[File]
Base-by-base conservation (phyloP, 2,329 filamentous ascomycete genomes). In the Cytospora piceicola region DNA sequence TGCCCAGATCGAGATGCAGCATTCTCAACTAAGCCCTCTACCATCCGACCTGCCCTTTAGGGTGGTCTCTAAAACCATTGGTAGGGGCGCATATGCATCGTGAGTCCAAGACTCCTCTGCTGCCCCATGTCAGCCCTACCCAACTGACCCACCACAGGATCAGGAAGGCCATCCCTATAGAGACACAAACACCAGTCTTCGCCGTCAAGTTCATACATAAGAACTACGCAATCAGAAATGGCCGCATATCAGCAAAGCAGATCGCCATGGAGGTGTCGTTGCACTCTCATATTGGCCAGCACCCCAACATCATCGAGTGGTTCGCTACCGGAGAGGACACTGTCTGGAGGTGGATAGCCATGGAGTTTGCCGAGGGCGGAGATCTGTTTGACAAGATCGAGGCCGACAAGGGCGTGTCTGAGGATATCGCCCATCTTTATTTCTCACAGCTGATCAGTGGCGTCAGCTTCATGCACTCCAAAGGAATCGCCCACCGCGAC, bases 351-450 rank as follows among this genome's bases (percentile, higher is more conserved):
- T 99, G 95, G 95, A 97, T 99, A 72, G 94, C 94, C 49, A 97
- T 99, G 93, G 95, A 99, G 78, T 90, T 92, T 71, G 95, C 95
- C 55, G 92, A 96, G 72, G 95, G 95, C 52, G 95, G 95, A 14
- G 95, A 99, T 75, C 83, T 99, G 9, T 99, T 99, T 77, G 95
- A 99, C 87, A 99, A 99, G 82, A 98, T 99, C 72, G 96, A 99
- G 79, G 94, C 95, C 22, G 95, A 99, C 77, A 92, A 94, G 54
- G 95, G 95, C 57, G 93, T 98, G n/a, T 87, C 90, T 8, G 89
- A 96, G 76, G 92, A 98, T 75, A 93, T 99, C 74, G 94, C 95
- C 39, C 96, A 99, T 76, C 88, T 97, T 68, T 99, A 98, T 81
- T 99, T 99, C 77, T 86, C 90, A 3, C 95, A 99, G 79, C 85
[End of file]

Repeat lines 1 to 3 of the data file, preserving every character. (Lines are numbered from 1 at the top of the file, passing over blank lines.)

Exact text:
Base-by-base conservation (phyloP, 2,329 filamentous ascomycete genomes). In the Cytospora piceicola region DNA sequence TGCCCAGATCGAGATGCAGCATTCTCAACTAAGCCCTCTACCATCCGACCTGCCCTTTAGGGTGGTCTCTAAAACCATTGGTAGGGGCGCATATGCATCGTGAGTCCAAGACTCCTCTGCTGCCCCATGTCAGCCCTACCCAACTGACCCACCACAGGATCAGGAAGGCCATCCCTATAGAGACACAAACACCAGTCTTCGCCGTCAAGTTCATACATAAGAACTACGCAATCAGAAATGGCCGCATATCAGCAAAGCAGATCGCCATGGAGGTGTCGTTGCACTCTCATATTGGCCAGCACCCCAACATCATCGAGTGGTTCGCTACCGGAGAGGACACTGTCTGGAGGTGGATAGCCATGGAGTTTGCCGAGGGCGGAGATCTGTTTGACAAGATCGAGGCCGACAAGGGCGTGTCTGAGGATATCGCCCATCTTTATTTCTCACAGCTGATCAGTGGCGTCAGCTTCATGCACTCCAAAGGAATCGCCCACCGCGAC, bases 351-450 rank as follows among this genome's bases (percentile, higher is more conserved):
- T 99, G 95, G 95, A 97, T 99, A 72, G 94, C 94, C 49, A 97
- T 99, G 93, G 95, A 99, G 78, T 90, T 92, T 71, G 95, C 95